- I am so glad someone has brought up this subject, Both my sons were on straterra for about a month , The youngest one was very very nausias from the med, I was told by dr to keep giving it to him that it might subside but it never did so we quit, I dont know what i am going to do , They have both been on pretty much all the meds out there . It seemed like all of them would work for a while then after a while would quit or they would just not eat and would lose so much weight the dr would take them off, Straterra was pretty much my last hope, I hoped so much it would work , I dont know what to do now, I know one postive thing about this summer is both my sons have gained weight and have there old personalities back. So what are we to do, Give them the meds and take that away from them , Which i know the meds did help with the attention, Or not give it to them, and have them struggle in school , I know from past experience that when they do go back and I dont put them back on meds the phone calls are going to begin again, And there going to get in trouble, Then they will be embarressed cause they will feel different from the other kids, I just dont know what to do, I have told my kids that proably when school starts we will have to go back on meds and they both have begged me not to put them back on them, They tell me mom i will try harder i will pay attention, And i know they will truelly try, But i also know it wont be enough, Both have adhd pretty bad, It is very hard for them to concentrate and even stay in there chair, So if anyone has any advise i would love to hear your feedback, I will thankyou in advance, Or if you have been through this tell me what happened, It will be greatly appreciated. Hope you all have a great day, Take care and god bless, sassy#10; Fri, 14 Dec 2007 14:50:00 GMT
Either you or Lasthope...any information or knowledge about what goes on in other states would be helpful. Sounds like your daughter is really strong in math. My son's receptive language problem most affects his learning of math concepts since math is mostly taught orally. He's fine if he reads information--he actually does really well in reading and writing classes. It's orally presented material that throws him for a loop.#11; Fri, 14 Dec 2007 14:51:00 GMT
Unfortunately, in order to succeed in school--both academically and socially, kids have to use a certain amount of self-control. So, if they can't do it on their own, I guess as parents it's our job to help them be able to do it--in whatever way we decide. If we don't, our kids are the ones who ultimately suffer. It doesn't seem to leave us with much of a choice. But, most kids prefer to be in control of themselves, and most ADHD kids know they can't do it alone. I guess we should be lucky there are medicines that can help them. When I was in school, ADHD was not a diagnosed condition, but I can still remember the kids I'd put money on would be diagnosed if they grew up today. They were the ones who always got into trouble, would never do what the teacher said, constantly called out, got on everyone's nerves, and spent half the day sitting in the hallway because they always got kicked out of class--day after day after day--never learning from their mistakes. They were also the kids I remember my mother saying I should stay away from because "they're trouble."#12; Fri, 14 Dec 2007 14:52:00 GMT
- Hi jboon,
I am from IL. I haven't heard about GTLD? It sounds like something that my daughter would qualify for. I have never actually had the school test her for anything. She has always gotten along without formal help from the school...mainly because they (the school) were so hesitant to test her for anything because her grades are good, and I was unsure of how hard to push the issue.
Yes, I believe she is strong mathematically, but I also think that she has a disability (or maybe it is a gift?) in that area, too! The advanced math teacher said that my daughter would come up with the correct answer all the time, but in the most original way...never as it was in the book. This was frustrating to the teacher because she felt my daughter wasn't learning the steps it would take to solve the more complex math problems in the higher grades. I also notice that my daughter seems to come up with the answers to math questions in an almost intuitive kind of way...she would just blurt out correct answers and then not know how she got them! She's been like that since she was very small...3yrs. old and up.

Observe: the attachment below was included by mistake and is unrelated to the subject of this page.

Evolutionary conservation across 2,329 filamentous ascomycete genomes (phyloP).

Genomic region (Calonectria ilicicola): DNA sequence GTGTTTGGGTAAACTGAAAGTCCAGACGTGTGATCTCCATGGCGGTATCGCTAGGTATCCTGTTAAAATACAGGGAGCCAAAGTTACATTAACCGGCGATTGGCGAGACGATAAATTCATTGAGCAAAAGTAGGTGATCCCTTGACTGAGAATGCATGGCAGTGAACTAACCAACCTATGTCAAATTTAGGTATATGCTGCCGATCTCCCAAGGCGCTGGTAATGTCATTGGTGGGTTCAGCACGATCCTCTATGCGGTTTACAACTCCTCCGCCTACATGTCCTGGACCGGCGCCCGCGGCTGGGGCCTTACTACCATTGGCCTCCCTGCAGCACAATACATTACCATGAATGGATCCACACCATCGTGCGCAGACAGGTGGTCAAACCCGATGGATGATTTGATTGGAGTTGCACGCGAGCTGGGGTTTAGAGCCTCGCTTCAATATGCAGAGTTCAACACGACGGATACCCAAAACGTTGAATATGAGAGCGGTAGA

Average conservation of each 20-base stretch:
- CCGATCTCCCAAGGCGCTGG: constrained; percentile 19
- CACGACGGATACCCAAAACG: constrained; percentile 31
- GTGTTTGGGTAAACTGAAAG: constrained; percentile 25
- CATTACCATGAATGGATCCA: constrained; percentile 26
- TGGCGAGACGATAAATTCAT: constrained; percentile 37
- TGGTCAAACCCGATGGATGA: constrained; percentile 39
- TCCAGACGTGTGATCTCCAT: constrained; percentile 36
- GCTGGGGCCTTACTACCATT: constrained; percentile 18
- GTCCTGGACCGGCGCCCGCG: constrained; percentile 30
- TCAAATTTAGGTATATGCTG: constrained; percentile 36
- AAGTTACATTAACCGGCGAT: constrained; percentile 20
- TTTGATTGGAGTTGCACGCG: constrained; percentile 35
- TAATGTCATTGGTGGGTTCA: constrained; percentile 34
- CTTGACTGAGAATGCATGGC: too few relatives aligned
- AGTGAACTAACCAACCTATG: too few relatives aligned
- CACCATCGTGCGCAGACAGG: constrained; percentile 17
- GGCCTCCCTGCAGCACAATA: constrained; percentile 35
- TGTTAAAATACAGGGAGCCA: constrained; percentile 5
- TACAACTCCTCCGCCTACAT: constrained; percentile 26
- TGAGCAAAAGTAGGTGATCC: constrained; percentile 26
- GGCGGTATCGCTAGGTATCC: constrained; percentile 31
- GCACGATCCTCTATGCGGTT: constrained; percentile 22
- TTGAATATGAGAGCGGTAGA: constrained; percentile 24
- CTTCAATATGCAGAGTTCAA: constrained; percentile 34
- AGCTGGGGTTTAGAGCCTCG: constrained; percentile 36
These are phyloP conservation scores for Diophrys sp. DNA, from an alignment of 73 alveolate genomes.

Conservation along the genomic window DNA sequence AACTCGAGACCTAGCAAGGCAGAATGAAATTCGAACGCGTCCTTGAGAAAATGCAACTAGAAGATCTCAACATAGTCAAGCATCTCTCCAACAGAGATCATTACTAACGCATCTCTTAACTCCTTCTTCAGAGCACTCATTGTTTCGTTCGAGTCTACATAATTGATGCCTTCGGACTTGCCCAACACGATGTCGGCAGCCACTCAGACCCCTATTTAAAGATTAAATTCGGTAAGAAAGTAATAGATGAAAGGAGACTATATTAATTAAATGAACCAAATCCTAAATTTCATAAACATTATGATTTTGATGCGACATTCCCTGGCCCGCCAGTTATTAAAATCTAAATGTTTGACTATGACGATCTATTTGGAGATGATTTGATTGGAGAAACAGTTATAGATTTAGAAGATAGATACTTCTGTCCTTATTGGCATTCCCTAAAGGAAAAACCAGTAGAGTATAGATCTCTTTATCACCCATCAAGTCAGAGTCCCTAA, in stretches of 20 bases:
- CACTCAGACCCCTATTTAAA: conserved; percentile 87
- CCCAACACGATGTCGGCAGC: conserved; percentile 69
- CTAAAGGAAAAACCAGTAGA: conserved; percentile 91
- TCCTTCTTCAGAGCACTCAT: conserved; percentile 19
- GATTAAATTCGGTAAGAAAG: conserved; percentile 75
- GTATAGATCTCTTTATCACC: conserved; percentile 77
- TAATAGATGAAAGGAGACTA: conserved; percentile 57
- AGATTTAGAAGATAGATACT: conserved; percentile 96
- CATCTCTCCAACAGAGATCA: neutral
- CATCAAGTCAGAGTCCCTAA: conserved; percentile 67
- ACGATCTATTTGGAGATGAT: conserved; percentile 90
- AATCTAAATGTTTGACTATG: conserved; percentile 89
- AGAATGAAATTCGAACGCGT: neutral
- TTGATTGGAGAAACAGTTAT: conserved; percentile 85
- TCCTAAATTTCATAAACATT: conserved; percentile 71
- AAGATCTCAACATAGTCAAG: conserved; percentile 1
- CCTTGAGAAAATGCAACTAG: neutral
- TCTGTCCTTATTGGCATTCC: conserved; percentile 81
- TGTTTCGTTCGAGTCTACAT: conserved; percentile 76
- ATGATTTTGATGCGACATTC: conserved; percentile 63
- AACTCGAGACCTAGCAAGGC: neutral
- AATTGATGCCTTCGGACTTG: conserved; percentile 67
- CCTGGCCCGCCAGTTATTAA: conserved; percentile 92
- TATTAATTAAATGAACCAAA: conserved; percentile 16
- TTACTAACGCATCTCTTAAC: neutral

She is never a behavior problem at school...medicated or unmedicated, but, without meds. she just can't seem to focus or read the text in her more "boring" textbooks! When she is in a computer class, though, she is very connected...even off meds...teachers are impressed with her computer skills to the point where she was even asked to, and did, create a personal webpage for one of the teachers last year.
We are quitting Strattera as of today. I am going to start a new topic about the reasons...I want to alert readers to what has been going on with my daughter on her meds.
Best wishes...#13; Fri, 14 Dec 2007 14:53:00 GMT
- Dear Oma61 and Jboon,
I am in NJ and I was just told by the superintendent of curriculum about the point spread for GTLD...I am in the process this summer of having my son totally re-evaluated.
I feel like he is going to have real problems in the fall in the 8th grade...like Sassy the calls will start. he is not "bad" but soooo impulsive..more so lately. The Strattera seems to be doing nothing positive and making him edgy and more argumentative and moody. He too doesn't want to take meds and "will try harder". he can't get anything done in a reasonable time without meds but we have tried almost all of them and the stimulants make it worse...can't sleep at all.
My husband and I sat on him so much last year and he did very well but it really hurt our relationship as parents...we became more like wardens. Once he hits high school in another 14 mos he will have to be able to do more on his own. Oma61 I would strongly suggested getting your daughter tested...insurance can pay for some parts...if you wait for the child study team it could take forever...I will write to you all about his test results once the end of August rolls around
thx..lasthope#14; Fri, 14 Dec 2007 14:54:00 GMT
- Thanks for the advice about testing, lasthope. I will look into it for next year if the problems persist.
Also, as you probably noticed from other posts of mine...as far as the Strattera goes, we totally stopped it. The hives were terrible for my daughter and they are still present 5 days later...although they are going down now. Swelling of the extremities was bad, too. No more Strattera for my kids! Too new.#15; Fri, 14 Dec 2007 14:55:00 GMT
- Hi Everyone!
Im Oma61's daughter! I see that all of you were talking about how you have or wanted to get your children tested! For the time being I don't want to get tested because if I do then kids will know that I have ADD and I don't need that! I think I get along fine with out the formal help of a special ed teacher. Last year in Algebra I got straight B+'s all through the year! I just wanted to add my reasoning for not having my mom test me!
~*~ (: B :) ~*~#16; Fri, 14 Dec 2007 14:56:00 GMT